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Old 11-09-2006, 05:15 PM   #1
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Chirs Sullivan HB User
Frequent Deep Breaths/ Yawning

A few months ago i noticed that i felt i needed to take a deep breath every few minutes for my lungs to feel "satisfied". If i dont wait long enough between deep breaths, then my lungs wont feel satisfied and i will have to wait a little longer. This usually doesnt bother me too much unless i really think about it and i continue to run varsity cross country and the breathing is no worse when i am running. I am 16 years old and a male by the way. I have never smoked or anything like that, and i have no problems sleeping. What could this be? Should i see my doctor? Just want to figure out whats going on. Does it seem like it is serious? Thanks

 
Old 11-11-2006, 08:29 AM   #2
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Re: Frequent Deep Breaths/ Yawning

Are you under any stress or anxiety, I get this when I think about my breathing, or when I am stressed...

It goes away when I sleep, or when I don't think about it....

 
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Old 01-19-2007, 03:28 PM   #3
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Re: Frequent Deep Breaths/ Yawning

I\I was a Marine (aviation ordnance and also am a bodybuilding fitness competitor (never did drugs) don't smoke and have used aspartame and had sensitivities to it. I also am having a breathing problem. I have been checked for asthma, and allergies..both negative. I am a 26 yr old female and feel very confused and helpless at this point. The breathing is only fine when I am sleeping. It won't go away if if I think about other things. This was a sudden problem, and I don't know where to turn.

 
Old 01-19-2007, 04:19 PM   #4
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Re: Frequent Deep Breaths/ Yawning

Dear Fellow Thread Members,

I happened on this thread just today and am astounded at how identical many of your symptoms are to mine! I have been suffering from shortness of breath for about 5 years. I have been treated for asthma, but to no avail. X-rays, heart stress test, blood oxygen are all normal, but flow volume loop (lung test) is not. Saw a pulmonologist who said it was GERD and prescribed Nexium, but nothing changed. Saw another GP and pulmonologist, who played the "anxiety" card. (I once heard a doctor remark that doctors diagnose anxiety when they have no clue what to diagnose.) In any event, I played along and took SSRIs (anti-anxiety meds) for about a year, still nothing improved. GI did an endoscopy and said that everything was fine, but prescribed PPIs (Aciphex). No improvement. After more appointments with my pulmonologist, he diagnosed me with vocal cord dysfunction (VCD). Check out National Jewish Hospital's website and an article entitled "Can't Breath? Suspect Vocal Cord Dysfunction" for more info.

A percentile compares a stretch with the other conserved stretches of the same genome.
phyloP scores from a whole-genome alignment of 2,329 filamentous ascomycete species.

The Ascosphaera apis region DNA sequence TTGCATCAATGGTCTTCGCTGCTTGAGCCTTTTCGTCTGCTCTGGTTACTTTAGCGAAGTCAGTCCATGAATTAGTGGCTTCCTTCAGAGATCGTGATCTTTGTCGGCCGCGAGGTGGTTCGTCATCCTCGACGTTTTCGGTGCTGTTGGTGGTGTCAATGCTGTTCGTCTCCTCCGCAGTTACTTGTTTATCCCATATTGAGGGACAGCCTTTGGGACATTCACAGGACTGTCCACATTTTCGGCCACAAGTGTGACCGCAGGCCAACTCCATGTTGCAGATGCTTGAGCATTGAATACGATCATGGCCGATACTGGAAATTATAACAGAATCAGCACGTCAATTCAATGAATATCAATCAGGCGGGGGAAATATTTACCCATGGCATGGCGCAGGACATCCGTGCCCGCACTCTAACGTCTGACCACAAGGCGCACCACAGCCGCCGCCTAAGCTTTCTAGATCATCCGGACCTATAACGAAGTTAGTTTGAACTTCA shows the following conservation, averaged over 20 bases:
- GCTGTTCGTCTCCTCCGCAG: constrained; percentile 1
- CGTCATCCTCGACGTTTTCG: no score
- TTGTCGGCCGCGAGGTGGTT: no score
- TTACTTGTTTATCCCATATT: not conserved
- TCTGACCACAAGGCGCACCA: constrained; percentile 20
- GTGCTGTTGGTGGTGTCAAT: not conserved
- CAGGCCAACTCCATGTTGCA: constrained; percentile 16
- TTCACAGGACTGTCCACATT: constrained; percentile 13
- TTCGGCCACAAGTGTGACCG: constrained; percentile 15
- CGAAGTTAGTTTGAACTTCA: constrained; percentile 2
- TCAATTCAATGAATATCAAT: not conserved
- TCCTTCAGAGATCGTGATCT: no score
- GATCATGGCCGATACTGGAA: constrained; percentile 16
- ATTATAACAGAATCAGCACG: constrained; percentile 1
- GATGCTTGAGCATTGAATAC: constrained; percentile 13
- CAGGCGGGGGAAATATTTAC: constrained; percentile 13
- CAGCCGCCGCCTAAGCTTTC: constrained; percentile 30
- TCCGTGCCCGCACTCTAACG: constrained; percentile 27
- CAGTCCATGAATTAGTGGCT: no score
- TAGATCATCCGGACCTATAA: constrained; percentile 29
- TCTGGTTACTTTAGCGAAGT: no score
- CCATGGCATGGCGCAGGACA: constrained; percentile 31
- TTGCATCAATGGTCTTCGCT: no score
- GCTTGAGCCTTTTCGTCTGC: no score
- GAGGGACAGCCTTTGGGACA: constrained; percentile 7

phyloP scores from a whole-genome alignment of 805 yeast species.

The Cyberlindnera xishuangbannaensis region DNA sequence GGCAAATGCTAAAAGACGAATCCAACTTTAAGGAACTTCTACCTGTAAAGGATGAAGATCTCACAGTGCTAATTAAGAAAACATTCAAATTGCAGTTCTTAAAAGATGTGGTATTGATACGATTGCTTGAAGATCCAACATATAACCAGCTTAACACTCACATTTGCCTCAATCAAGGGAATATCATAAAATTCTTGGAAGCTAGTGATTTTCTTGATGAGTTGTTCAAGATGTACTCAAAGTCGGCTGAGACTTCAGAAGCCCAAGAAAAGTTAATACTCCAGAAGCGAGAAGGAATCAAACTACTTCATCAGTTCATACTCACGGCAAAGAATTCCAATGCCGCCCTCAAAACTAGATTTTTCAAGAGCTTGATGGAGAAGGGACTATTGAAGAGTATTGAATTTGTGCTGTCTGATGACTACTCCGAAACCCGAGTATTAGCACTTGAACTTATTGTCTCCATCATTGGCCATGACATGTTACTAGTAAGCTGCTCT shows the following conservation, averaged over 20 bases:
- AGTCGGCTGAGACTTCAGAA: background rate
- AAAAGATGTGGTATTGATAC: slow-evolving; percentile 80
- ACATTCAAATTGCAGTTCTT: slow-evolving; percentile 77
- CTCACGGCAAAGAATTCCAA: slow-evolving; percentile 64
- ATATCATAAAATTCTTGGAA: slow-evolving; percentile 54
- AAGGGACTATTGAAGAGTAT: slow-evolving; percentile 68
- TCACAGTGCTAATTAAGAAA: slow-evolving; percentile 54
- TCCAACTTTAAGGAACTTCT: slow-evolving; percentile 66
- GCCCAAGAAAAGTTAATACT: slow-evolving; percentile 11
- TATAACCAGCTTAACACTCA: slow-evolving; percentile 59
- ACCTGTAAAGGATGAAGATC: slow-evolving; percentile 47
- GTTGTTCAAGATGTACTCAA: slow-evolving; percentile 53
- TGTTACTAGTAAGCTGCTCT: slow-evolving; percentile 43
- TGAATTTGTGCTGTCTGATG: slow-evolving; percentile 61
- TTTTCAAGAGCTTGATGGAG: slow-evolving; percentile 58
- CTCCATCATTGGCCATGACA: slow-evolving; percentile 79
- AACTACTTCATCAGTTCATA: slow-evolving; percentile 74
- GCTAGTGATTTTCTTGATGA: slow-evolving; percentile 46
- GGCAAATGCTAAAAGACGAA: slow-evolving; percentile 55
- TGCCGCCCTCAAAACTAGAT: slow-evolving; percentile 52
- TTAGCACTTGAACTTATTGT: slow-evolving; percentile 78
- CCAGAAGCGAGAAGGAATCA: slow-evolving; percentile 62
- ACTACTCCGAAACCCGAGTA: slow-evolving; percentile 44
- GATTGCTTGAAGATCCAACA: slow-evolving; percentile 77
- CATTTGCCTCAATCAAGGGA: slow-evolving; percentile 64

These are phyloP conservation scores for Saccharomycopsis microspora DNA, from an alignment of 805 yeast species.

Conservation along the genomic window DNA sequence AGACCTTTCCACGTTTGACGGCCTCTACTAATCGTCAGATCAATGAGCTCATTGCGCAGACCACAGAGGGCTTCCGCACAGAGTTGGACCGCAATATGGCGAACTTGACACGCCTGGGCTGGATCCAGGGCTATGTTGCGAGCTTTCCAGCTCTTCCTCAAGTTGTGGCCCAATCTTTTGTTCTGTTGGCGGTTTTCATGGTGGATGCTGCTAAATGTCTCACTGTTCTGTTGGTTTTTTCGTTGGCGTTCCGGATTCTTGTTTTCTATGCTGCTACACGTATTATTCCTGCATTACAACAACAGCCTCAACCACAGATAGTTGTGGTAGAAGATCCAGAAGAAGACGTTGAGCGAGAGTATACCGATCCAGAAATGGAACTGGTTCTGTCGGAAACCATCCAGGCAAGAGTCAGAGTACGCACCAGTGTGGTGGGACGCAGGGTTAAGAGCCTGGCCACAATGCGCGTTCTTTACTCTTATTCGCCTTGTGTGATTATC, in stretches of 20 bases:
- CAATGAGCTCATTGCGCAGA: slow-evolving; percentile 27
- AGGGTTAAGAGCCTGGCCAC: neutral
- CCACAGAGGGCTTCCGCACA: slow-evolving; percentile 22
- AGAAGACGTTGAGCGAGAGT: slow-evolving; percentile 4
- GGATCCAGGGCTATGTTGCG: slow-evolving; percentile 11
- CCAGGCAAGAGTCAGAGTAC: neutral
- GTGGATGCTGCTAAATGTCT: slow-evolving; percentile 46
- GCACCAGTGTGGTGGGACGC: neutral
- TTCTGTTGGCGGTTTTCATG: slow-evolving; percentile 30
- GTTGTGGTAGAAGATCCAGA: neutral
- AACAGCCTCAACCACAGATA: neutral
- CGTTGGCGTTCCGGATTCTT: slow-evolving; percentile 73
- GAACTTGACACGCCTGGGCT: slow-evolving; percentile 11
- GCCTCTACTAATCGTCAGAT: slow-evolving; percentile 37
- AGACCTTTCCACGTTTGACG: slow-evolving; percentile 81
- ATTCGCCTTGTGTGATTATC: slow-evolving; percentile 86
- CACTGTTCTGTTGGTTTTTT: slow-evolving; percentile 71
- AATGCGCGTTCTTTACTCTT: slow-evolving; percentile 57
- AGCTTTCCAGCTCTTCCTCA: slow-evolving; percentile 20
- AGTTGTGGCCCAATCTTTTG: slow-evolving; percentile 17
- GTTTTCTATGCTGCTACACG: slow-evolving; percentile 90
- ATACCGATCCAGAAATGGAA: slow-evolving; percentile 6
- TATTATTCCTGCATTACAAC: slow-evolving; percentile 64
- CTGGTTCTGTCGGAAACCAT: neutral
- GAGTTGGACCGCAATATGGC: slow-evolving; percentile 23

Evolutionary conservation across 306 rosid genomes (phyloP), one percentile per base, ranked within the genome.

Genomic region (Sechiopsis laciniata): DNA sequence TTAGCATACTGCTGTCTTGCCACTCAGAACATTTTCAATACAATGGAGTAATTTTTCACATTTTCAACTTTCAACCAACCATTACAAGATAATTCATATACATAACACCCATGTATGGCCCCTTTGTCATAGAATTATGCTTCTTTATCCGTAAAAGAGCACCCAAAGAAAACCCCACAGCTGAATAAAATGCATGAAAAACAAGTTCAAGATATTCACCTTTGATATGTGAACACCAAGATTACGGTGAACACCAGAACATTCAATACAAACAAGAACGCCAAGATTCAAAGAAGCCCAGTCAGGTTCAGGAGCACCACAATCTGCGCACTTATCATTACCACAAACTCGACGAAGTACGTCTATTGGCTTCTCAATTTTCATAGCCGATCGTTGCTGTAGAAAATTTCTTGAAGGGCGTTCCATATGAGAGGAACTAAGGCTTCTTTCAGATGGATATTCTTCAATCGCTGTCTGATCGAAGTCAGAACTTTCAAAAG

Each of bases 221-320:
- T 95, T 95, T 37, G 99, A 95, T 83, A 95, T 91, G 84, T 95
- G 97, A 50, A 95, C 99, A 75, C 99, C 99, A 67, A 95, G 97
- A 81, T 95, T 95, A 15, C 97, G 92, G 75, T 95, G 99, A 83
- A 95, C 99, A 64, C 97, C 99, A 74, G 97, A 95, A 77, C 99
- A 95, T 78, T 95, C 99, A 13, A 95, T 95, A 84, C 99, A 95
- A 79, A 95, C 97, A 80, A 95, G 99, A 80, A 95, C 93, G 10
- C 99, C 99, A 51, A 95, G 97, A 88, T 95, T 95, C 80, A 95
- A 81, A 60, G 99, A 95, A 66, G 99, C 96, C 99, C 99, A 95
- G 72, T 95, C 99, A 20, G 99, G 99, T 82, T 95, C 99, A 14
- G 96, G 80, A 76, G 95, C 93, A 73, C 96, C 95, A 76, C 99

VCD occurs when the vocal cords adduce (constrict) the windpipe during inspiration. Under normal conditions the vocal cords relax to allow for normal breathing. This doctor "confirmed" this diagnosis with a laryngoscopy, stating that he witnessed the vocal cords come together when I inhaled. He prescribed speech therapy, which put me in better touch with my breathing, but has not yielded meaningful relief.

I temporarily gave up on the condition for about a year, trying to resolve myself to the fact that this nightmare was simply my cross to bear. It is all the more frustrating because friends and co-workers perceive that nothing is wrong with me, but inside I am literally fighting for every breath, desperately gasping for a lungful of air that I incidentally get only from the occasional successful yawn or by contorting my body.

In any event, I started noticing that I always felt the worst after eating. I did some research and learned of a condition known as laryngopharyngeal reflux (LPR). LPR is reflux disease that typically doesn't create heartburn. Instead it causes acid and digestive enzymes to bypass the upper esophogeal sphincter where it does all sorts of horrible things to the larynx-pharynx. Successful treatment of LPR requires diet and lifestyle modifications, many of which have already been offered in this thread, and others that are readily availbale on a Google search of LPR. What I'd like to emphasize, however, is that unlike GERD, the most commonly known reflux disease, LPR treatment calls for a DOUBLE dosage of proton pump inhibitors. I'm currently on Protonix, but there are others such as Nexium and Aciphex. LPR PPI treatment usually requires several weeks, if not months, and possibly up to a year to reverse the acid damage that has been triggering the underlying symptoms.